But when middle school began, Brad was far less godlike and much more human—just another disappointing adolescent boy. And RUDE!
As any other seventh grade girl can attest, it is the age of awkwardness. The age of sensitivity. The age that, for whatever reason, boys want to push as many buttons as possible before actually getting murdered.
Puberty isn’t easy. And the fact that I did, in fact, survive it was no thanks to Brad.
One day at lunch, I was eating with a group of friends. “Hey.” I heard him calling from behind me. He sat with his group of all boys as I sat with my group of all girls. “Hey.” He called again.
“What?” I replied.
“Didn’t I used to know you?”
I rolled my eyes. Up until the summer before, we had spent every weekend together. We were no longer in the sandbox, of course, but at the park behind his house.
“You know me.” I said, clearly annoyed.
“Yeah. I thought that was you.” He was giggling. The boys at his table were giggling. I turned my back away from them again and tried to focus at my all girls table.
But he wasn’t quite finished.
“Hey.” He called again.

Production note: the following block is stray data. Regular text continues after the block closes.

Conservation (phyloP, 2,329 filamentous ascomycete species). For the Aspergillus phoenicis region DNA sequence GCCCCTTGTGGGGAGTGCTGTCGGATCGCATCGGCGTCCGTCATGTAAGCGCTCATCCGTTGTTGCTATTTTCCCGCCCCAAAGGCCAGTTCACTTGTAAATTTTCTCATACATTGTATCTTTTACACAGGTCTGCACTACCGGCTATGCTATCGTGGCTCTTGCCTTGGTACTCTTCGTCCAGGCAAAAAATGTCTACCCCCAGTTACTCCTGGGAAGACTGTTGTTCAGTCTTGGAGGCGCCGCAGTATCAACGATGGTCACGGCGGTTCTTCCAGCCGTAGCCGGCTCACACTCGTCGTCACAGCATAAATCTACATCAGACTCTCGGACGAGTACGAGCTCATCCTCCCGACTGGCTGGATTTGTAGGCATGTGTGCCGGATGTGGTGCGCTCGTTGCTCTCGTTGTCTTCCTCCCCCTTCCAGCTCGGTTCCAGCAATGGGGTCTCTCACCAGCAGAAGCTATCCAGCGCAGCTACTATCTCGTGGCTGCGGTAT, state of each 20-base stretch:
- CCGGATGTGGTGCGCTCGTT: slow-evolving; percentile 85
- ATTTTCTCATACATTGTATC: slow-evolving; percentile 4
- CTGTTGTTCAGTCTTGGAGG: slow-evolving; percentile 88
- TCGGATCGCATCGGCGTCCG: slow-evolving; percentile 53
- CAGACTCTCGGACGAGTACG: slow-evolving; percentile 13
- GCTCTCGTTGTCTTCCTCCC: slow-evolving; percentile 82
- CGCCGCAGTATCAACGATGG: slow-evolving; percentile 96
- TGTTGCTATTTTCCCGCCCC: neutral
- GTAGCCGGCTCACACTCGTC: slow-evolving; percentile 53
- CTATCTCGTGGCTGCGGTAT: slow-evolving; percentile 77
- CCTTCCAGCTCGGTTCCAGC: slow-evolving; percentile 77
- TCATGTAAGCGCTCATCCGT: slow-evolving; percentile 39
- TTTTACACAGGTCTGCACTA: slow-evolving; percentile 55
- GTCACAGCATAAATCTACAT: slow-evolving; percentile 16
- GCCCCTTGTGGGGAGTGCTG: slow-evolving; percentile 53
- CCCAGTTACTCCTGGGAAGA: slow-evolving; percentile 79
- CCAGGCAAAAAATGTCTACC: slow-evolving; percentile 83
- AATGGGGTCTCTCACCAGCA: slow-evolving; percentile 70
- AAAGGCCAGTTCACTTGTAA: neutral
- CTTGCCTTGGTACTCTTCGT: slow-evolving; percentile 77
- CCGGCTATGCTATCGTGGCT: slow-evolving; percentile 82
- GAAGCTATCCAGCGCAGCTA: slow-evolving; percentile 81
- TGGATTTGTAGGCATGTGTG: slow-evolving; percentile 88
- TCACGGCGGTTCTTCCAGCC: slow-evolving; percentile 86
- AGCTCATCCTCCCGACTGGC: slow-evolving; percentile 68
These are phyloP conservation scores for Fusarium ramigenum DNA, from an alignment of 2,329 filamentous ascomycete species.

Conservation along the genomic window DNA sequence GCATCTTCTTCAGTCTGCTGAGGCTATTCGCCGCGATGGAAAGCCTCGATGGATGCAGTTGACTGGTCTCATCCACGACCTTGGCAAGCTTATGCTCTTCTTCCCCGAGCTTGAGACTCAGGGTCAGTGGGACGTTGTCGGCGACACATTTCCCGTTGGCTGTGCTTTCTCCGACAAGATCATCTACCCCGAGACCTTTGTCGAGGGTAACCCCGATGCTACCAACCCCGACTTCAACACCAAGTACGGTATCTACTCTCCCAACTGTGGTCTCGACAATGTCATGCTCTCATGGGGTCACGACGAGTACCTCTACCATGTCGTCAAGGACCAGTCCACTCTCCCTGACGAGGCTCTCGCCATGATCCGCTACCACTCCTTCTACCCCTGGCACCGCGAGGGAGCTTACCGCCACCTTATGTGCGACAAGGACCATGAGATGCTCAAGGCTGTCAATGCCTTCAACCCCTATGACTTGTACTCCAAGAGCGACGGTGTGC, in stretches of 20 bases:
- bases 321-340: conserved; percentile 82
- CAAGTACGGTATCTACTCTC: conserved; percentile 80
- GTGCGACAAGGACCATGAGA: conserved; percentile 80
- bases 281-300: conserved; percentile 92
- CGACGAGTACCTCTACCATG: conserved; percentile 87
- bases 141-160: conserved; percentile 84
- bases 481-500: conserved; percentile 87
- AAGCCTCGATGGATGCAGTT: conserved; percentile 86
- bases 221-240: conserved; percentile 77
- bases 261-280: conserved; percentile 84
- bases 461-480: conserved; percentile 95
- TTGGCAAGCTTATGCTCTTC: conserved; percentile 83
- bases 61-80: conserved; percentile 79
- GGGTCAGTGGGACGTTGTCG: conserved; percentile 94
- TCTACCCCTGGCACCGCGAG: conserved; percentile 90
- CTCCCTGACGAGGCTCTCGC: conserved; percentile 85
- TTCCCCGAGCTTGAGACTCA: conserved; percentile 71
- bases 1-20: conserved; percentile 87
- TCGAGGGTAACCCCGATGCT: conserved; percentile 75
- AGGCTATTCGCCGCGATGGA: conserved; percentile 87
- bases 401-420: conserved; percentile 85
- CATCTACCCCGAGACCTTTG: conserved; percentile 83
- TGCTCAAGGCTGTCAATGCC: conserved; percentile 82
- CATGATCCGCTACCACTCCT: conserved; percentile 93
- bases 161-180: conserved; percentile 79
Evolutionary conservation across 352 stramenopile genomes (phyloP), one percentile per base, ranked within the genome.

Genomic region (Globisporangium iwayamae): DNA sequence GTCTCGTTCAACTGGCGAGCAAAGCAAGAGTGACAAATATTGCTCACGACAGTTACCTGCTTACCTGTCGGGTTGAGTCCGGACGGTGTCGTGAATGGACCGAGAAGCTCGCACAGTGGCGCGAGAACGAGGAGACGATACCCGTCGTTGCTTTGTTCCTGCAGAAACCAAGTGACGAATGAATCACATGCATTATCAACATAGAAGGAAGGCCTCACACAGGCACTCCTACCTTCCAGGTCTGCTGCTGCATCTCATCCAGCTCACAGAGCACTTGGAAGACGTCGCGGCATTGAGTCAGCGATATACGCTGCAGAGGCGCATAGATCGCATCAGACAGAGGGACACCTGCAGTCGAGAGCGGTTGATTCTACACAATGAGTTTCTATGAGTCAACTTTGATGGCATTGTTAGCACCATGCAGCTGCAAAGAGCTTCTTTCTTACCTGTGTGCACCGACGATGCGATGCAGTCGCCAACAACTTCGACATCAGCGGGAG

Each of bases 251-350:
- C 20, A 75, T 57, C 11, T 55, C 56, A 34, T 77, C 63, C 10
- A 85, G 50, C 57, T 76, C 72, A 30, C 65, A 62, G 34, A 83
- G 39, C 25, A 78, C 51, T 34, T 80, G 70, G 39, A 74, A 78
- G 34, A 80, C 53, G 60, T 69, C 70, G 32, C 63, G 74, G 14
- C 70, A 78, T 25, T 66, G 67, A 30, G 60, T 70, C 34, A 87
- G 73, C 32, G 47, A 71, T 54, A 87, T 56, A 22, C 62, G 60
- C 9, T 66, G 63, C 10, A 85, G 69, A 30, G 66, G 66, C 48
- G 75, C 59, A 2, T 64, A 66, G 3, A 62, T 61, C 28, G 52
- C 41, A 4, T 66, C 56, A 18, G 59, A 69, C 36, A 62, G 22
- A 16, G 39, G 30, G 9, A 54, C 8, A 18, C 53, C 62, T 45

I chose to ignore him. Because boys were/ARE so annoying!
But he persisted. “Hey.” Again, he chimed at me.
“What do you WANT?” I finally sneered.
There was more laughter at the table. Boy laughter. And he had to regain his composure before he could finish his awful, awful sentence. “I meant to tell you,” he said, “that you’ve got something red on the back of your pants.”
The color drained from my face. A girl sitting next to me tried to carefully inspect the ‘situation’ to see if what he said was true or not. I wasn’t sure if I could survive a nickname of Period Pants (or something equally horrific). Not all the way through middle school. And then probably high school.
“They put an open ketchup packet on your chair before you sat down.” She whispered.
I groaned. The boys were howling with laughter.
Brad King was a shithead.
I didn’t see him again until we started high school. We were more or less not on speaking terms. Much of that was likely on my end, but in my defense, you just don’t play pranks on a middle school girl of that nature. Not if you want to live.
But high school was different. We had different paths. But in strange ways, we would find ourselves back together. The first time was a sophomore year field trip to Elephant Rocks. Of course, our teacher was yelling at us all to stop trying to climb them, lest we fall and kill ourselves.